Effects of Early Progressive Eccentric Exercise on Muscle Structure After Anterior Cruciate Ligament Reconstruction

Gerber, J. Parry; Marcus, Robin L.; Dibble, Leland E.; Greis, Patrick E.; Burks, Robert T.; LaStayo, Paul C.
March 2007
Journal of Bone & Joint Surgery, American Volume;Mar2007, Vol. 89-A Issue 3, p559
Academic Journal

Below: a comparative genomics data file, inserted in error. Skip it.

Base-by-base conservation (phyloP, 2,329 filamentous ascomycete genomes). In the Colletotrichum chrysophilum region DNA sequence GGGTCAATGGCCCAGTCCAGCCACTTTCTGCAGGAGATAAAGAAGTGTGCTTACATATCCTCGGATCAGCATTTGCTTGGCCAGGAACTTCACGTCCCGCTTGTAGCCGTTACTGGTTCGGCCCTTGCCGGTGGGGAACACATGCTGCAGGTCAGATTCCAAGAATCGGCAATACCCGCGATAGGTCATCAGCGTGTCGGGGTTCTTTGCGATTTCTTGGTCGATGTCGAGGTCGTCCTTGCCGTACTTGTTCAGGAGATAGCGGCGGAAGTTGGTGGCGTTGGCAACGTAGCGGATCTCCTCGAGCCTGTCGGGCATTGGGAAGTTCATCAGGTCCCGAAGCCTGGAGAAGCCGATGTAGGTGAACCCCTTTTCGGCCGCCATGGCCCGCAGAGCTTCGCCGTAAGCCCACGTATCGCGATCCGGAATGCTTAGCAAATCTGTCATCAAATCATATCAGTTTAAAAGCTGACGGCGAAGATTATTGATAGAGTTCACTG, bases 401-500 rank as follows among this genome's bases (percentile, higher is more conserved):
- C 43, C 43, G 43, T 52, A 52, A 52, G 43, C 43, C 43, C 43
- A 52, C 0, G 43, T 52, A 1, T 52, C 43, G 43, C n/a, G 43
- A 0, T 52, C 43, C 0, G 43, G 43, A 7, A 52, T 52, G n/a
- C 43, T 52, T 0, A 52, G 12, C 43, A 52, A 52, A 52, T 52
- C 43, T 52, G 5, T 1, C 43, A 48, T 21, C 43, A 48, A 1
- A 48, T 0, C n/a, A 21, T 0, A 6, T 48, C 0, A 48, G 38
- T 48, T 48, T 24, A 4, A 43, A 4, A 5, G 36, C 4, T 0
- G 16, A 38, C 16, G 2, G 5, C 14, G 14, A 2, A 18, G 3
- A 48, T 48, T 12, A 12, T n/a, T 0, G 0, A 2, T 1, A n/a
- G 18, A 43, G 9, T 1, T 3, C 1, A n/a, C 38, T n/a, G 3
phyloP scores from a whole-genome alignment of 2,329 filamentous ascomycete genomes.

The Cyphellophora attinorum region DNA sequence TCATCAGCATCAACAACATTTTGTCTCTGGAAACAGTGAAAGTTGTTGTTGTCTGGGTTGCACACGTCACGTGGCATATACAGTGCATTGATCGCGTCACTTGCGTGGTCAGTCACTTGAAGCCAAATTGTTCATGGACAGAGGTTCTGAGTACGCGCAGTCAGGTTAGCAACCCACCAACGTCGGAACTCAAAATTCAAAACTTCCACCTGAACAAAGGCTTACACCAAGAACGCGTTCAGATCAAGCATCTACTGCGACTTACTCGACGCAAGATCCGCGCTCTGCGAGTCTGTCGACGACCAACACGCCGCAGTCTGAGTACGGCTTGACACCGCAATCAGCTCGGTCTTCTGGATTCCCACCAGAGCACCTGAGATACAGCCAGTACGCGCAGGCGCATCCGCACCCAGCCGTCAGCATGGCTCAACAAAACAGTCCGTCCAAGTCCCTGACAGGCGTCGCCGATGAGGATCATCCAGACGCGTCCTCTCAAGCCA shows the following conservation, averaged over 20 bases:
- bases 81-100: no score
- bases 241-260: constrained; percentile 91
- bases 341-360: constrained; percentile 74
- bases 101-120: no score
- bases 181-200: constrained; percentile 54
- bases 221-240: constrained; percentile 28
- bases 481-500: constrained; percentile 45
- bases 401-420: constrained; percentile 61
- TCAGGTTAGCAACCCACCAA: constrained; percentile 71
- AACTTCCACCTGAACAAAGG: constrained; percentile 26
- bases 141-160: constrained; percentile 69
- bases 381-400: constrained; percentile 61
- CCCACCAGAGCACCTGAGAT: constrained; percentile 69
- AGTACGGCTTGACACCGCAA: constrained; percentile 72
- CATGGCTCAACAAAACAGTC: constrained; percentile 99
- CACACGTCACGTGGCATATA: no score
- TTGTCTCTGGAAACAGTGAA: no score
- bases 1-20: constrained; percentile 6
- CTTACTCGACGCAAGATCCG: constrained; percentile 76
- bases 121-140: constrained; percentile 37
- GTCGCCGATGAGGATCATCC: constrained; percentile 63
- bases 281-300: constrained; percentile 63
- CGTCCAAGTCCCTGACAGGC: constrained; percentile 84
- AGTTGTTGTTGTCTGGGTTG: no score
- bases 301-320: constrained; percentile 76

Background: Thigh muscle atrophy is a major impairment that occurs early after reconstruction of the anterior cruciate ligament and persists for several years. Eccentric resistance training has the potential to induce considerable gains in muscle size and strength that could prove beneficial during postoperative rehabilitation. The purpose of this study was to evaluate the effects of progressive eccentric exercise on thigh muscle structure following reconstruction of the anterior cruciate ligament. Methods: Beginning three weeks after reconstruction of the anterior cruciate ligament, forty patients were randomly assigned to a program involving either twelve weeks of eccentric exercises or a standard rehabilitation protocol. Patients were matched by surgical procedure, sex, and age. The final series consisted of two cohorts of twenty patients each who had been treated with one of two types of graft (semitendinosus-gracilis or bone-patellar tendon-bone), with ten patients treated with each of the two rehabilitation protocols in each graft cohort. To evaluate changes in muscle structure, magnetic resonance images of the involved and uninvolved thighs were acquired before and after training. The volume and peak cross-sectional area of the quadriceps, hamstrings, and gracilis and the distal portion of the gluteus maximus were calculated from these images. Results: The volume and peak cross-sectional area of the quadriceps and gluteus maximus, in both the involved and the uninvolved thighs and in the patients treated with each type of graft, improved significantly more in the eccentric- exercise group (p < 0.001). The magnitude of the volume change was more than twofold greater in that group. No significant differences in any hamstring or gracilis structural measurements were observed between the rehabilitation groups. However, the volume and peak cross-sectional area of the gracilis were markedly reduced, compared with the pretraining values, in the patients who had undergone reconstruction with the semitendinosus-gracilis graft. Conclusions: Eccentric resistance training implemented three weeks after reconstruction of the anterior cruciate ligament can induce structural changes in the quadriceps and gluteus maximus that greatly exceed those achieved with a standard rehabilitation protocol. The success of this intervention can be attributed to the gradual and progressive exposure to negative work through eccentric exercise, ultimately leading to production of high muscle force.


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